Amy Marder, V.M.D.
A few years ago, Bob and Ginny consulted me because their beagle, Max, was “doing embarrassing things.” It seems that whenever their female beagle, Betsy, left traces of an oily substance where she’d been sleeping, Max would investigate it carefully, then jump on a pillow and mount it! To be sure, he had first tried mounting Betsy, but she’d snapped at him. He’d also given his owners’ legs a few tries, but they’d rebuffed him, too. Bob and Ginny were puzzled; Max had been neutered when he was less than a year old. He shouldn’t be doing these things, should he?
I paid a visit to Bob and Ginny’s home so I could directly observe the dogs’ behaviors. Max was three years old at the time. With his broad head and large chest, he looked much more masculine to me than most neutered dogs. In taking a detailed history of the dogs, I learned that Max had been obtained from a friend when he was a little over a year old. He had been neutered by the friend’s veterinarian. At that time, Max had no problem behaviors. Sometime during the next year, he began to lift his leg in certain places in the house and run away every chance he got. When he was about two years old, he began to fight with male dogs. It was shortly after this that the mounting behavior started. Jumping on his pillow after sniffing where Betsy had been sleeping had developed over the past few months.
The Pillow Case
What was stimulating Max to do this? To find out, I rubbed every part of Betsy’s body with a paper towel and presented the towel to Max. It was only when I expressed Betsy’s anal sacs that I produced the problem behavior. Bob and Ginny confirmed that the fluid I expressed from Betsy looked like the oily substance they had been finding on their furniture and in Betsy’s bed. So I had my diagnosis: an unusual attraction to anal sac secretion by a very masculine-looking, macho-acting, neutered dog!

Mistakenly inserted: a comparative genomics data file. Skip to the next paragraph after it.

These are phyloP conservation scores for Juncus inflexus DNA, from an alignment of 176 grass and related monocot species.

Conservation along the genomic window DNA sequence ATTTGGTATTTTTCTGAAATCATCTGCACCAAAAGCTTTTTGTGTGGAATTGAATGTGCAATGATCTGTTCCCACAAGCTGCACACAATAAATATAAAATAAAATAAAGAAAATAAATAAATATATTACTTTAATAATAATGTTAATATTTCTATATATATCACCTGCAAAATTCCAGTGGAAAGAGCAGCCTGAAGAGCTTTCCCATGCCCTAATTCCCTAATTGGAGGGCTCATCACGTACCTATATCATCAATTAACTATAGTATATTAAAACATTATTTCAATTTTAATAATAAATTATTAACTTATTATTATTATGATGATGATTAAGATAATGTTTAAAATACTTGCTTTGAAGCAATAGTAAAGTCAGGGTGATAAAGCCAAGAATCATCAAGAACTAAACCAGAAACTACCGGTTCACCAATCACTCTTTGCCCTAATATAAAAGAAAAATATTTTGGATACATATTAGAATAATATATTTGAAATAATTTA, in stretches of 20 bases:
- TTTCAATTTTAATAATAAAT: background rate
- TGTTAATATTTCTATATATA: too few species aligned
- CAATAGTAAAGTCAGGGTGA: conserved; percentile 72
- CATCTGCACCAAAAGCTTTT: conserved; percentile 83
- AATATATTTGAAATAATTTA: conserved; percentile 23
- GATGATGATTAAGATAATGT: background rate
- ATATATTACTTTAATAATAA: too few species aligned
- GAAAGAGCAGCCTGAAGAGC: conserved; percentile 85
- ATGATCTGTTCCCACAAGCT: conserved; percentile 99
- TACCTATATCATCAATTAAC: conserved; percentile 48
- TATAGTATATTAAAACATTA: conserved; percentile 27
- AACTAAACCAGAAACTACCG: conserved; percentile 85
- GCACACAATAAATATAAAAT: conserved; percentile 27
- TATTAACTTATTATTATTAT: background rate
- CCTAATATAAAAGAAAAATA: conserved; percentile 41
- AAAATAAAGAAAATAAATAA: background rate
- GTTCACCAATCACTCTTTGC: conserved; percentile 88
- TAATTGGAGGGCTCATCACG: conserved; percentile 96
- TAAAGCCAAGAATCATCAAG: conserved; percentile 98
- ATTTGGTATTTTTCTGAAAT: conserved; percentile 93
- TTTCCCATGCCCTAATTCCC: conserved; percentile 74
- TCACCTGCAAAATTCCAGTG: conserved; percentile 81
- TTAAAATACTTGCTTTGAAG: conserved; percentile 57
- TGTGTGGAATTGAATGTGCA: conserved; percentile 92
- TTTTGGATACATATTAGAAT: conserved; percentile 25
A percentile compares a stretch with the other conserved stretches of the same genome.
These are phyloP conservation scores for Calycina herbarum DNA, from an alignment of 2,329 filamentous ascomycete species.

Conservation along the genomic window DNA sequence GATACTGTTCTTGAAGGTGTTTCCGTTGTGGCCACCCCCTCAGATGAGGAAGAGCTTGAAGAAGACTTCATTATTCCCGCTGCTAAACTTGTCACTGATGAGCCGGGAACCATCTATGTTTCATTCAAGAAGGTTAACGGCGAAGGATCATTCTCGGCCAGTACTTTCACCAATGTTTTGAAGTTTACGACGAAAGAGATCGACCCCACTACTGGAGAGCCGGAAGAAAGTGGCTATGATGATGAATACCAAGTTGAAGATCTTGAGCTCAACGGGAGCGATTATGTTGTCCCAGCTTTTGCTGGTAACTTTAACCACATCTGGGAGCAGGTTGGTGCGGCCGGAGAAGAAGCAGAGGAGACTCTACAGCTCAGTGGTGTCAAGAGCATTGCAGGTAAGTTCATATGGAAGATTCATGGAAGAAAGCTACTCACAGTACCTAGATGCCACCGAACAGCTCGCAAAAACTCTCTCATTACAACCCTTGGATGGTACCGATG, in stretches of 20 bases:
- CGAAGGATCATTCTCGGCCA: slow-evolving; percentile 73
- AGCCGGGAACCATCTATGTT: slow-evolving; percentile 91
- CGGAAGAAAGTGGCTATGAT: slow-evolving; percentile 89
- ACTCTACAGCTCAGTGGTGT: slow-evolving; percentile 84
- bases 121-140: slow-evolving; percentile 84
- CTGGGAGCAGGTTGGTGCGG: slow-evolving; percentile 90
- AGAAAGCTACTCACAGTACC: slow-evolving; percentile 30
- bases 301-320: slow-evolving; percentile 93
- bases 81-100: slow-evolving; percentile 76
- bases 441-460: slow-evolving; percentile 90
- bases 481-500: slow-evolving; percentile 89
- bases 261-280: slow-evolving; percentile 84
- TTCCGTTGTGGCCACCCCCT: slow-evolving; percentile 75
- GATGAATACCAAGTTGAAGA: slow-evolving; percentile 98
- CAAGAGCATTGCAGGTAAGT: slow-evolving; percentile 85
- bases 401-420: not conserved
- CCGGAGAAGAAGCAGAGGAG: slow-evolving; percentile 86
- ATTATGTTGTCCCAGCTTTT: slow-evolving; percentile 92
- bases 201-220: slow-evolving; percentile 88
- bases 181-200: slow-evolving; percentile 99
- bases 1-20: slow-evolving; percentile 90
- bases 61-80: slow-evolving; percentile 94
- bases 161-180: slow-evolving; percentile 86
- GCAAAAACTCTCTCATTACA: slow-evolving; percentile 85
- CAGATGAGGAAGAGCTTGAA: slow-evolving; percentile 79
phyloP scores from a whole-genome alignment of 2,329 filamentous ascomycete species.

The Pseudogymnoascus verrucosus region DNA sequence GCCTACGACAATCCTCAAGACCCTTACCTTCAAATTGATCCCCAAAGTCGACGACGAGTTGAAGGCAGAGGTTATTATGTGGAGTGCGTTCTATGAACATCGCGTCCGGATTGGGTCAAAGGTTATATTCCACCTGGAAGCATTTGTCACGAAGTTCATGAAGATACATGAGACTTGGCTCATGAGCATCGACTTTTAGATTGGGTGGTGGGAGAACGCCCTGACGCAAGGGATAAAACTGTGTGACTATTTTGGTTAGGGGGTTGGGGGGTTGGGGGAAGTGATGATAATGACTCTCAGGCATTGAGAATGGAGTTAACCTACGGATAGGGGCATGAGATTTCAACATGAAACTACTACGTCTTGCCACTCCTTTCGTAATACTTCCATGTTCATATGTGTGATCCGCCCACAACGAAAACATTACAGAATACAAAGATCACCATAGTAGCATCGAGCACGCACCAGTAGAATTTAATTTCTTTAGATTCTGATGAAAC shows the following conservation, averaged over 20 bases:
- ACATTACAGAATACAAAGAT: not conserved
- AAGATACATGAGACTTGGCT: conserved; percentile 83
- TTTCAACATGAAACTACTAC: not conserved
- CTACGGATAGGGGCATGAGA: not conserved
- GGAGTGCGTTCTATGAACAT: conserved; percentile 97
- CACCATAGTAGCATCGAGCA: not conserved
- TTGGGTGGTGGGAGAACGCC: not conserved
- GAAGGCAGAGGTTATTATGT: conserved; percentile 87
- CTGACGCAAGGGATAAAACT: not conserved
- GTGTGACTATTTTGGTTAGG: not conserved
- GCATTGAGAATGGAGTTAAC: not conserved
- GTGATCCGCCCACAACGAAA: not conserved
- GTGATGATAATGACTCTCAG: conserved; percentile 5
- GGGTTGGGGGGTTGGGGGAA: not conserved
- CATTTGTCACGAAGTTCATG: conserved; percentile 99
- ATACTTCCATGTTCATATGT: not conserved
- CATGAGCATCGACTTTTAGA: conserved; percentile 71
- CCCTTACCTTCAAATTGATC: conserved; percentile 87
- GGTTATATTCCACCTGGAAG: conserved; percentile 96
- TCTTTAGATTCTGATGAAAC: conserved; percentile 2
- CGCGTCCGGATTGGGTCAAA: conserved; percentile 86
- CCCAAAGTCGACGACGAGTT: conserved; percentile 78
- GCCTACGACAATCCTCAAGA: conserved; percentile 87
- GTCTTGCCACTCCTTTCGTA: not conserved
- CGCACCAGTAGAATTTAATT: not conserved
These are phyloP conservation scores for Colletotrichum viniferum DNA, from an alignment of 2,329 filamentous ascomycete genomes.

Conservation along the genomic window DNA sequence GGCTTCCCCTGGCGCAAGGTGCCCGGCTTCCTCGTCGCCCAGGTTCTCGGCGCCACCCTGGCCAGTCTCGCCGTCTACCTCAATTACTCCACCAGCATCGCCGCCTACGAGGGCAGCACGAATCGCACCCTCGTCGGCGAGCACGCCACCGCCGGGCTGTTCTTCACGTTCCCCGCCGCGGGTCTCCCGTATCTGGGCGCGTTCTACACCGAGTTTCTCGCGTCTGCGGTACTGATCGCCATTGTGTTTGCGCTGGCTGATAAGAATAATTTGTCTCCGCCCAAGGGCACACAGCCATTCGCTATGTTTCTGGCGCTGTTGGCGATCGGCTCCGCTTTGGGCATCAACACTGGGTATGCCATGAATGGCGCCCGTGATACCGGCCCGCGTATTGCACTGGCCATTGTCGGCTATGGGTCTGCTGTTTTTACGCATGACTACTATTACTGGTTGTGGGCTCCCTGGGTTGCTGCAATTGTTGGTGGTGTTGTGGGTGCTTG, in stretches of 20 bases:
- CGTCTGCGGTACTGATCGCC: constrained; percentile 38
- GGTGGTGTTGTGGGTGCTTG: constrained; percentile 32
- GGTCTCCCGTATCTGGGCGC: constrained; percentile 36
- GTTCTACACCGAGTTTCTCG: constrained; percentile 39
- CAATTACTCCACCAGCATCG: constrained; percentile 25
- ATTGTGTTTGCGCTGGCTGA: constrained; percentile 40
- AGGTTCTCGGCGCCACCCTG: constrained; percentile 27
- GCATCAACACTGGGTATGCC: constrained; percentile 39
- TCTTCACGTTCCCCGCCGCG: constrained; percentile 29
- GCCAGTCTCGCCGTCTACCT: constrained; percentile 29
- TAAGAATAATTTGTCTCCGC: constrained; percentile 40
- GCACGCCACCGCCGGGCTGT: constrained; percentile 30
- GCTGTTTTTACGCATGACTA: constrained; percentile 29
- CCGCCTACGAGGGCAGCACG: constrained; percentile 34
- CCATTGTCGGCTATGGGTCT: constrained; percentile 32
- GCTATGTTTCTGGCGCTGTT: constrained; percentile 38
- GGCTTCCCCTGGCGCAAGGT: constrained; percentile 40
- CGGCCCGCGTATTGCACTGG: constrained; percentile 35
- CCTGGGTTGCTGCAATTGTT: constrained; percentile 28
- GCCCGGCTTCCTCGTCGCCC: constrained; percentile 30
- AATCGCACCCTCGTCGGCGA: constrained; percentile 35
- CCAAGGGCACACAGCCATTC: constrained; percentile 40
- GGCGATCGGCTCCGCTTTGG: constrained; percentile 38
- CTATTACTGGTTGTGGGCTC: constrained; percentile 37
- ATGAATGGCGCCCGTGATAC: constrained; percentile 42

It’s not that unusual for neutered dogs to exhibit male behaviors, such as roaming, mounting, urine marking (leg lifting on objects) in the house and fighting with male dogs. Max, however, exhibited all of them, and frequently! Plus, he didn’t look neutered. To verify that he had been, I drew blood to have testosterone levels run. To everyone’s surprise, Max’s testosterone levels were those of an intact male!
At this point, I contacted the veterinary hospital that had performed Max’s neuter. The doctor who had done the surgery had left the practice, but the hospital’s records revealed that one of Max’s testicles had never descended. While this is not unusual, it’s very important if this happens that the testicles be removed. If one or both are allowed to remain inside the abdomen, not only will they continue to produce testosterone and cause the male behaviors that Max was displaying, but they also are prone to developing cancer. But in Max’s case, the records showed that rather than removing the testicle, the veterinarian had performed a vasectomy!
Peace At Last
My recommendation was to have Max really neutered. Studies show that no matter how old a dog is when he’s neutered, the results are the same: testosterone-related behaviors of roaming, urine marking, mounting and same-sex dog aggression decrease or disappear. I also recommended that Betsy’s anal sacs be expressed at least once a month so that her secretions would not leak out during sleep.
Max improved after being neutered. The roaming stopped altogether. However, not all of his male behaviors disappeared completely. Occasionally he still lifted his leg in the house and fought with other dogs. Keeping him confined to the kitchen when he was alone and supervising him at other times controlled the urine marking. Walking him on leash controlled the fighting. Bob and Ginny were overjoyed! And last but not least, their pillows lay unmolested on the sofa.
Dr. Amy Marder is vice president of behavioral medicine and head of ASPCA Companion Animal Services.
© 2000 ASPCA
ASPCA Animal Watch – Spring 2000